Arrived now at about the year 1860, and having a local press, many letters appeared on different topics, of which the agricultural interest had its share. Some treated of the potato crop, some of pumpkins, wheat, maize, and other cereals; and in 1863 some went so far on some of Alderman Adams’ bread, made of half wheat and the other maize, all grown and ground on his own farm. Sugar, however, was the general favourite. Our respected Collector of Customs has been known to say that he never saw better at the Mauritius; and as he always takes an interest in whatever benefits his neighbour, he sent some to Brisbane in 1864, and had it tested. It was pronounced to be A1, and this brought out the illustrious Buhot, of whom, to listen to his lecture, you would think he had been brought up on molasses. I heard one of the audience make the remark that he was “confounded sweet.” But to say the least of Mr. Buhot, he did good service to the colony, for he persuaded some capitalists to embark in sugar-planting; although it must be confessed that they had afterwards to look farther for practical experience.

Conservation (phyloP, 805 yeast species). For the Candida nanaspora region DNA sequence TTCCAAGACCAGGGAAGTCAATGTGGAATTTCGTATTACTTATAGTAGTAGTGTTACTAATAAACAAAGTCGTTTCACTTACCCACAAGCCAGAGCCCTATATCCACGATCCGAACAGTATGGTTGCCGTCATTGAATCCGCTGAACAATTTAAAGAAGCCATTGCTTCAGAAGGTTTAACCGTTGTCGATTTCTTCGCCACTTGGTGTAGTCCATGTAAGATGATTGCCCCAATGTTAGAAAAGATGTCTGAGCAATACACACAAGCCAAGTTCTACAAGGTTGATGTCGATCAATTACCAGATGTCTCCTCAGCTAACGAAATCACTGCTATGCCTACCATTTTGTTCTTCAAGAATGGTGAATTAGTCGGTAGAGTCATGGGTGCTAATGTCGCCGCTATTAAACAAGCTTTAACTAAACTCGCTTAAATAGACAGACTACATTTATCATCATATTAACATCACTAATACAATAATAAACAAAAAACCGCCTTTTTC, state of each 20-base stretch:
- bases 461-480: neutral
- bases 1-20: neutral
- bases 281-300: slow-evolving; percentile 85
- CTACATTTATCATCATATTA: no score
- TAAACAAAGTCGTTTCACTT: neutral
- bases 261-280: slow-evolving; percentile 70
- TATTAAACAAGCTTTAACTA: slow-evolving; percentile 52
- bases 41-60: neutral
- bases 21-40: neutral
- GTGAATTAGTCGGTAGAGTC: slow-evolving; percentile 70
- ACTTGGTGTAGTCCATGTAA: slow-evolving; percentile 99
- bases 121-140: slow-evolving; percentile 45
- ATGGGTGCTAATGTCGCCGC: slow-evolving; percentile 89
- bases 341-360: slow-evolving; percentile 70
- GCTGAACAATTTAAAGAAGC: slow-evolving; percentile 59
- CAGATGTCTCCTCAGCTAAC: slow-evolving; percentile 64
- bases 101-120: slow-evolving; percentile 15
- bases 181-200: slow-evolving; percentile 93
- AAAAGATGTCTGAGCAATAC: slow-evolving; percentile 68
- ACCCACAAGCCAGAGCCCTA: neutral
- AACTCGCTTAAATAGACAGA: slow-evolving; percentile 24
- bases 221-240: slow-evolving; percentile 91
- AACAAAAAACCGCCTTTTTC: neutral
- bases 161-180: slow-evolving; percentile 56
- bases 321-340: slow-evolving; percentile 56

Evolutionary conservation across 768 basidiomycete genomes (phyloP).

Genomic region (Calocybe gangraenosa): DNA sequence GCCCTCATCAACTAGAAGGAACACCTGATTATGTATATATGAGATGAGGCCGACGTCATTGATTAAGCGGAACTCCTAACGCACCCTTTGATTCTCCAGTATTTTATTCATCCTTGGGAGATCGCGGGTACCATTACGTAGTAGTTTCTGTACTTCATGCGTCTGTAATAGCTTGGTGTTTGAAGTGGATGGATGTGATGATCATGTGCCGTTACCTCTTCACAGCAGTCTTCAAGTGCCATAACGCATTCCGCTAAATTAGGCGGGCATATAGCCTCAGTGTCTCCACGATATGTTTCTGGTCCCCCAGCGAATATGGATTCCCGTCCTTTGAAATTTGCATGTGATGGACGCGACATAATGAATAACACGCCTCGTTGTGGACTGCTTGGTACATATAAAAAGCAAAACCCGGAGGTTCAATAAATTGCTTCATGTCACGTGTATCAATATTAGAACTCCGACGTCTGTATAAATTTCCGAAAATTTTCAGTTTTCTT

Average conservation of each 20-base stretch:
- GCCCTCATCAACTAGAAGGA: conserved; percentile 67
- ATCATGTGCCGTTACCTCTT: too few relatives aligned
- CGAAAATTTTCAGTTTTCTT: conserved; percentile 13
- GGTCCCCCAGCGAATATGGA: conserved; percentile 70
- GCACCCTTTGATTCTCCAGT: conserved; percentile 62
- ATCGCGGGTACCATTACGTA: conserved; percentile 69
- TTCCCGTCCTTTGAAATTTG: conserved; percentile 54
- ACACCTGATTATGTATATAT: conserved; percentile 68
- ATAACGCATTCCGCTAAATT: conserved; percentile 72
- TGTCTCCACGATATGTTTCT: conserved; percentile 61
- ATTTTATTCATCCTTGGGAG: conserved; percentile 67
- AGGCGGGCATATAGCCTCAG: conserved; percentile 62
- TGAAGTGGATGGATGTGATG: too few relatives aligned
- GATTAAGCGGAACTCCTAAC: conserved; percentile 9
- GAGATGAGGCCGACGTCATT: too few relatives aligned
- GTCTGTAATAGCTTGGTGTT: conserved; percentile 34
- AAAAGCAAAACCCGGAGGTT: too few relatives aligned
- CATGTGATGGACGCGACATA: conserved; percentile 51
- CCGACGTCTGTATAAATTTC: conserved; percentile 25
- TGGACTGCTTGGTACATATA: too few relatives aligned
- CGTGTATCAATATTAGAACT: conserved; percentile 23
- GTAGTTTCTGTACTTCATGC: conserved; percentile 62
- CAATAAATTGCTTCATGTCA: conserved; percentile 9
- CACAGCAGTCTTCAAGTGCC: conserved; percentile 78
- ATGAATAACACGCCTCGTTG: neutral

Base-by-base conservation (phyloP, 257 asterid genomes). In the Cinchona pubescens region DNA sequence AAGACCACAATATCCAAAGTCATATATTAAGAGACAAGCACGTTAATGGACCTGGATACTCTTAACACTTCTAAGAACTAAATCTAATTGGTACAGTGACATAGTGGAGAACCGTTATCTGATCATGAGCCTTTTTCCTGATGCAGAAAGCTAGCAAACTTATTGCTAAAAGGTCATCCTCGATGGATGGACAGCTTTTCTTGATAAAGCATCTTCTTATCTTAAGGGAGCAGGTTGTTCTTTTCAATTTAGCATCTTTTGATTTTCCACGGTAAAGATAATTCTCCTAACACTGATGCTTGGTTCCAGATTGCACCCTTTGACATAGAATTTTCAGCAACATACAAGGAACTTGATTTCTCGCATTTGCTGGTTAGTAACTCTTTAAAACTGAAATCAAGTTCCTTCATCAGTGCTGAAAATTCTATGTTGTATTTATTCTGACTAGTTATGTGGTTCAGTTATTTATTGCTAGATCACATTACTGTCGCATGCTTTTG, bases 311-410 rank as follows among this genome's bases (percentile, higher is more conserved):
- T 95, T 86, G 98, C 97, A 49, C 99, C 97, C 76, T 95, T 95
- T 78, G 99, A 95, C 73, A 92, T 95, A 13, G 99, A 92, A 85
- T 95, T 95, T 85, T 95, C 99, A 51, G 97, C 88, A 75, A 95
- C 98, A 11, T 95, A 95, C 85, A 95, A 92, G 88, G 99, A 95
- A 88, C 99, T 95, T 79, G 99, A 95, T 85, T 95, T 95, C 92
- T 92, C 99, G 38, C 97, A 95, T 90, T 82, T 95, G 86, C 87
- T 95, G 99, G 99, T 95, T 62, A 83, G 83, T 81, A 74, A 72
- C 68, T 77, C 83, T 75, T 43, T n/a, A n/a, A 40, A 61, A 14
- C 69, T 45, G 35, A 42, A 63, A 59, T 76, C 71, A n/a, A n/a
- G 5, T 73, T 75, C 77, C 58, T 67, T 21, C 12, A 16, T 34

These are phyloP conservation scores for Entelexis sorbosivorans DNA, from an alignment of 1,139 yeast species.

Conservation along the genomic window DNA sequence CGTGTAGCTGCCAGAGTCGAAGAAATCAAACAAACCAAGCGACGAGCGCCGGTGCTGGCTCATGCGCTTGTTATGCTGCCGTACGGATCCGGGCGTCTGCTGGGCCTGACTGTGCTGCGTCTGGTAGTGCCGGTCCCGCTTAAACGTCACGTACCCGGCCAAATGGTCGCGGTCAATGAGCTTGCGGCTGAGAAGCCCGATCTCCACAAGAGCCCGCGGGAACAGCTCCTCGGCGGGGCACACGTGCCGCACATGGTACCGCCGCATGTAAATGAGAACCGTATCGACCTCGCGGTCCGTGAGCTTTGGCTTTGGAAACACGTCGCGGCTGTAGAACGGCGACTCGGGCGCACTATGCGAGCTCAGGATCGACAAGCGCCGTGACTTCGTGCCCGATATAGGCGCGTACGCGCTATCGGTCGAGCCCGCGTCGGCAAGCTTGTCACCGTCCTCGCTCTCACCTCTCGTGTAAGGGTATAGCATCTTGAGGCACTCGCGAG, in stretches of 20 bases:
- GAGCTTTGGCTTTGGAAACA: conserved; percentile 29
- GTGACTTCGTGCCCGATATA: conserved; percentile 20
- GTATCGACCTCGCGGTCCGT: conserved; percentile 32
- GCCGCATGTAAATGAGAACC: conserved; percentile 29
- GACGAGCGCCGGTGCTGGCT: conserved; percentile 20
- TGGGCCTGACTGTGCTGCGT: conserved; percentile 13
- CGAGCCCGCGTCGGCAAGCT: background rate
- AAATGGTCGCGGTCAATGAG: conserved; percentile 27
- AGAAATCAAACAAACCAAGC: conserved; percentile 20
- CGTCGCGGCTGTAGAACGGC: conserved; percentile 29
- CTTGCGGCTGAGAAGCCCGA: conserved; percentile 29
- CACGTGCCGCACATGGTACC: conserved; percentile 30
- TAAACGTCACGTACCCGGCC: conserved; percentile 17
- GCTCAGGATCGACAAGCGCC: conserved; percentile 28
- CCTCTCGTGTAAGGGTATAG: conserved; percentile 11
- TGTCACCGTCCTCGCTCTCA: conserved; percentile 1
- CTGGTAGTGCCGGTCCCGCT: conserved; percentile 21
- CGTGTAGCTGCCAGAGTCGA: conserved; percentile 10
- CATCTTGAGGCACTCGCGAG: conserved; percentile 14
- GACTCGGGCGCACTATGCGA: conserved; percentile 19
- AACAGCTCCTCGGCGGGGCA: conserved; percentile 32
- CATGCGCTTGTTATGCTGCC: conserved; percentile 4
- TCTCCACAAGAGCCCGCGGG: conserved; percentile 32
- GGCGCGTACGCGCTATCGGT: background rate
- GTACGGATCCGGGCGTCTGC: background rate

We have now got as far as the flood of 1864, but cannot let it pass without a word or two. The damage done on that occasion was not much felt, because there was nothing of importance done in the way of cultivation beyond the precincts of the town.
Yet it was generally thought that sugar and cotton would become the mainstay of the colony, each one striving to become king; but it was found by experience that our rainy seasons come when the cotton ought to be ready for picking, thus spoiling the crop and causing the wood to sprout afresh. The sugar cane thus became king over the cotton in these districts, and all that was wanted now was capital.